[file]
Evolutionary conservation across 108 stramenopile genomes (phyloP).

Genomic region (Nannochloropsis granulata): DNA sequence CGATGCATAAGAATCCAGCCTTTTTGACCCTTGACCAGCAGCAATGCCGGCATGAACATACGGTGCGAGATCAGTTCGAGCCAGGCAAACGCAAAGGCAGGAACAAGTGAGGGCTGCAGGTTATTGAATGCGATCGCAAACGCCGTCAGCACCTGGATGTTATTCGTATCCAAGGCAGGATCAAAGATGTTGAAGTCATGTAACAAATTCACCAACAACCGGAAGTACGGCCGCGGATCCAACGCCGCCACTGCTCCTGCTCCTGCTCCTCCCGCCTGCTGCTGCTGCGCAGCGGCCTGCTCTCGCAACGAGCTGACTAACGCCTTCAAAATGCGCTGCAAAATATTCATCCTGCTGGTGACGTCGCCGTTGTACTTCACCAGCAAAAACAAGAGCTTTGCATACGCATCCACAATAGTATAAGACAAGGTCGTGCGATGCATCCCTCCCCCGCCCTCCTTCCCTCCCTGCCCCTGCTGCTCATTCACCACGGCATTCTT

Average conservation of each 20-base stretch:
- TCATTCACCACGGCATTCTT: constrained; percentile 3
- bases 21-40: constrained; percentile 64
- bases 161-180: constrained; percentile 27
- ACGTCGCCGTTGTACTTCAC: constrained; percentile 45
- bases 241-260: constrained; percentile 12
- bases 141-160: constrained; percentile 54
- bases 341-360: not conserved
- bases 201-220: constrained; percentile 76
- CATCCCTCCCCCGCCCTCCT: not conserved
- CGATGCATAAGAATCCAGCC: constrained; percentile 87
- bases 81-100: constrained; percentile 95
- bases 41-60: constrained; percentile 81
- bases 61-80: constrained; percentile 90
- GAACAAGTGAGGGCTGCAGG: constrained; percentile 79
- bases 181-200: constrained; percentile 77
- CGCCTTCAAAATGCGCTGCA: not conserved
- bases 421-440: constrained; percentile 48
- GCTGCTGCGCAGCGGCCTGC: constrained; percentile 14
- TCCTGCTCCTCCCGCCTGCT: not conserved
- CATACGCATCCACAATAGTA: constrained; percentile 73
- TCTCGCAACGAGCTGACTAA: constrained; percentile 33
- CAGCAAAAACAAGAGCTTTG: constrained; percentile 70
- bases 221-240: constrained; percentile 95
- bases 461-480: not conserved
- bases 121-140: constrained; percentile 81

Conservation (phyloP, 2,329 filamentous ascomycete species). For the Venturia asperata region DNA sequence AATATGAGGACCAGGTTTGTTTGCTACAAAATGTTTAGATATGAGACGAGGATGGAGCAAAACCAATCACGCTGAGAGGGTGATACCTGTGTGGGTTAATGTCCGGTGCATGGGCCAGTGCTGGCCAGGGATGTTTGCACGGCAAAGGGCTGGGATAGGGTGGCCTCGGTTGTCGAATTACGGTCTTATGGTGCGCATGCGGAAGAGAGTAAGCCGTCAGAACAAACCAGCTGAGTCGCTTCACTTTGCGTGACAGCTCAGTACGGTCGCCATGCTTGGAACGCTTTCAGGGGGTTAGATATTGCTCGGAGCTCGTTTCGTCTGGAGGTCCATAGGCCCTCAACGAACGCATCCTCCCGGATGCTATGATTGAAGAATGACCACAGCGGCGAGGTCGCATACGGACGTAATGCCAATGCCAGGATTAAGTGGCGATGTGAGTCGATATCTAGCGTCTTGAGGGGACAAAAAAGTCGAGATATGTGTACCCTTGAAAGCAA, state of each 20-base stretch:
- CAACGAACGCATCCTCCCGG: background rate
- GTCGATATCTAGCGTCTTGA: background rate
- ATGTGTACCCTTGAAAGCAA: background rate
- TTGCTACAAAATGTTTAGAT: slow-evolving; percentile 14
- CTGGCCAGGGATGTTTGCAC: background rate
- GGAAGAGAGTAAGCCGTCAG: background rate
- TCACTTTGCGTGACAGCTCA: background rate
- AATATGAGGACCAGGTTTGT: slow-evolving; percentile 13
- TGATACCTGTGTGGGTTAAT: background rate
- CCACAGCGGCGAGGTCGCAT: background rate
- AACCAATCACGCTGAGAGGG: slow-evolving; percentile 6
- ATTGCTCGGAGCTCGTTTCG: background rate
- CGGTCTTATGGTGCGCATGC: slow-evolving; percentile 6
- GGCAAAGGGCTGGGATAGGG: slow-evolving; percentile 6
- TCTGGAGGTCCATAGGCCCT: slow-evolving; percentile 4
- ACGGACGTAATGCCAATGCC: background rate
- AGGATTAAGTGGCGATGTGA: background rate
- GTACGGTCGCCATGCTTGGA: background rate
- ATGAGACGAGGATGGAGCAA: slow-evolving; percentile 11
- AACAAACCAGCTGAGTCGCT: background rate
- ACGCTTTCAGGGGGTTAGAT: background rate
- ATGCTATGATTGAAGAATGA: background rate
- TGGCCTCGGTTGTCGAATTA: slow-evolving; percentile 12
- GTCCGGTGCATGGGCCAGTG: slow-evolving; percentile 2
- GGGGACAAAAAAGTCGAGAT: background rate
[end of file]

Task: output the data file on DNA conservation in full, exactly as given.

Evolutionary conservation across 108 stramenopile genomes (phyloP).

Genomic region (Nannochloropsis granulata): DNA sequence CGATGCATAAGAATCCAGCCTTTTTGACCCTTGACCAGCAGCAATGCCGGCATGAACATACGGTGCGAGATCAGTTCGAGCCAGGCAAACGCAAAGGCAGGAACAAGTGAGGGCTGCAGGTTATTGAATGCGATCGCAAACGCCGTCAGCACCTGGATGTTATTCGTATCCAAGGCAGGATCAAAGATGTTGAAGTCATGTAACAAATTCACCAACAACCGGAAGTACGGCCGCGGATCCAACGCCGCCACTGCTCCTGCTCCTGCTCCTCCCGCCTGCTGCTGCTGCGCAGCGGCCTGCTCTCGCAACGAGCTGACTAACGCCTTCAAAATGCGCTGCAAAATATTCATCCTGCTGGTGACGTCGCCGTTGTACTTCACCAGCAAAAACAAGAGCTTTGCATACGCATCCACAATAGTATAAGACAAGGTCGTGCGATGCATCCCTCCCCCGCCCTCCTTCCCTCCCTGCCCCTGCTGCTCATTCACCACGGCATTCTT

Average conservation of each 20-base stretch:
- TCATTCACCACGGCATTCTT: constrained; percentile 3
- bases 21-40: constrained; percentile 64
- bases 161-180: constrained; percentile 27
- ACGTCGCCGTTGTACTTCAC: constrained; percentile 45
- bases 241-260: constrained; percentile 12
- bases 141-160: constrained; percentile 54
- bases 341-360: not conserved
- bases 201-220: constrained; percentile 76
- CATCCCTCCCCCGCCCTCCT: not conserved
- CGATGCATAAGAATCCAGCC: constrained; percentile 87
- bases 81-100: constrained; percentile 95
- bases 41-60: constrained; percentile 81
- bases 61-80: constrained; percentile 90
- GAACAAGTGAGGGCTGCAGG: constrained; percentile 79
- bases 181-200: constrained; percentile 77
- CGCCTTCAAAATGCGCTGCA: not conserved
- bases 421-440: constrained; percentile 48
- GCTGCTGCGCAGCGGCCTGC: constrained; percentile 14
- TCCTGCTCCTCCCGCCTGCT: not conserved
- CATACGCATCCACAATAGTA: constrained; percentile 73
- TCTCGCAACGAGCTGACTAA: constrained; percentile 33
- CAGCAAAAACAAGAGCTTTG: constrained; percentile 70
- bases 221-240: constrained; percentile 95
- bases 461-480: not conserved
- bases 121-140: constrained; percentile 81

Conservation (phyloP, 2,329 filamentous ascomycete species). For the Venturia asperata region DNA sequence AATATGAGGACCAGGTTTGTTTGCTACAAAATGTTTAGATATGAGACGAGGATGGAGCAAAACCAATCACGCTGAGAGGGTGATACCTGTGTGGGTTAATGTCCGGTGCATGGGCCAGTGCTGGCCAGGGATGTTTGCACGGCAAAGGGCTGGGATAGGGTGGCCTCGGTTGTCGAATTACGGTCTTATGGTGCGCATGCGGAAGAGAGTAAGCCGTCAGAACAAACCAGCTGAGTCGCTTCACTTTGCGTGACAGCTCAGTACGGTCGCCATGCTTGGAACGCTTTCAGGGGGTTAGATATTGCTCGGAGCTCGTTTCGTCTGGAGGTCCATAGGCCCTCAACGAACGCATCCTCCCGGATGCTATGATTGAAGAATGACCACAGCGGCGAGGTCGCATACGGACGTAATGCCAATGCCAGGATTAAGTGGCGATGTGAGTCGATATCTAGCGTCTTGAGGGGACAAAAAAGTCGAGATATGTGTACCCTTGAAAGCAA, state of each 20-base stretch:
- CAACGAACGCATCCTCCCGG: background rate
- GTCGATATCTAGCGTCTTGA: background rate
- ATGTGTACCCTTGAAAGCAA: background rate
- TTGCTACAAAATGTTTAGAT: slow-evolving; percentile 14
- CTGGCCAGGGATGTTTGCAC: background rate
- GGAAGAGAGTAAGCCGTCAG: background rate
- TCACTTTGCGTGACAGCTCA: background rate
- AATATGAGGACCAGGTTTGT: slow-evolving; percentile 13
- TGATACCTGTGTGGGTTAAT: background rate
- CCACAGCGGCGAGGTCGCAT: background rate
- AACCAATCACGCTGAGAGGG: slow-evolving; percentile 6
- ATTGCTCGGAGCTCGTTTCG: background rate
- CGGTCTTATGGTGCGCATGC: slow-evolving; percentile 6
- GGCAAAGGGCTGGGATAGGG: slow-evolving; percentile 6
- TCTGGAGGTCCATAGGCCCT: slow-evolving; percentile 4
- ACGGACGTAATGCCAATGCC: background rate
- AGGATTAAGTGGCGATGTGA: background rate
- GTACGGTCGCCATGCTTGGA: background rate
- ATGAGACGAGGATGGAGCAA: slow-evolving; percentile 11
- AACAAACCAGCTGAGTCGCT: background rate
- ACGCTTTCAGGGGGTTAGAT: background rate
- ATGCTATGATTGAAGAATGA: background rate
- TGGCCTCGGTTGTCGAATTA: slow-evolving; percentile 12
- GTCCGGTGCATGGGCCAGTG: slow-evolving; percentile 2
- GGGGACAAAAAAGTCGAGAT: background rate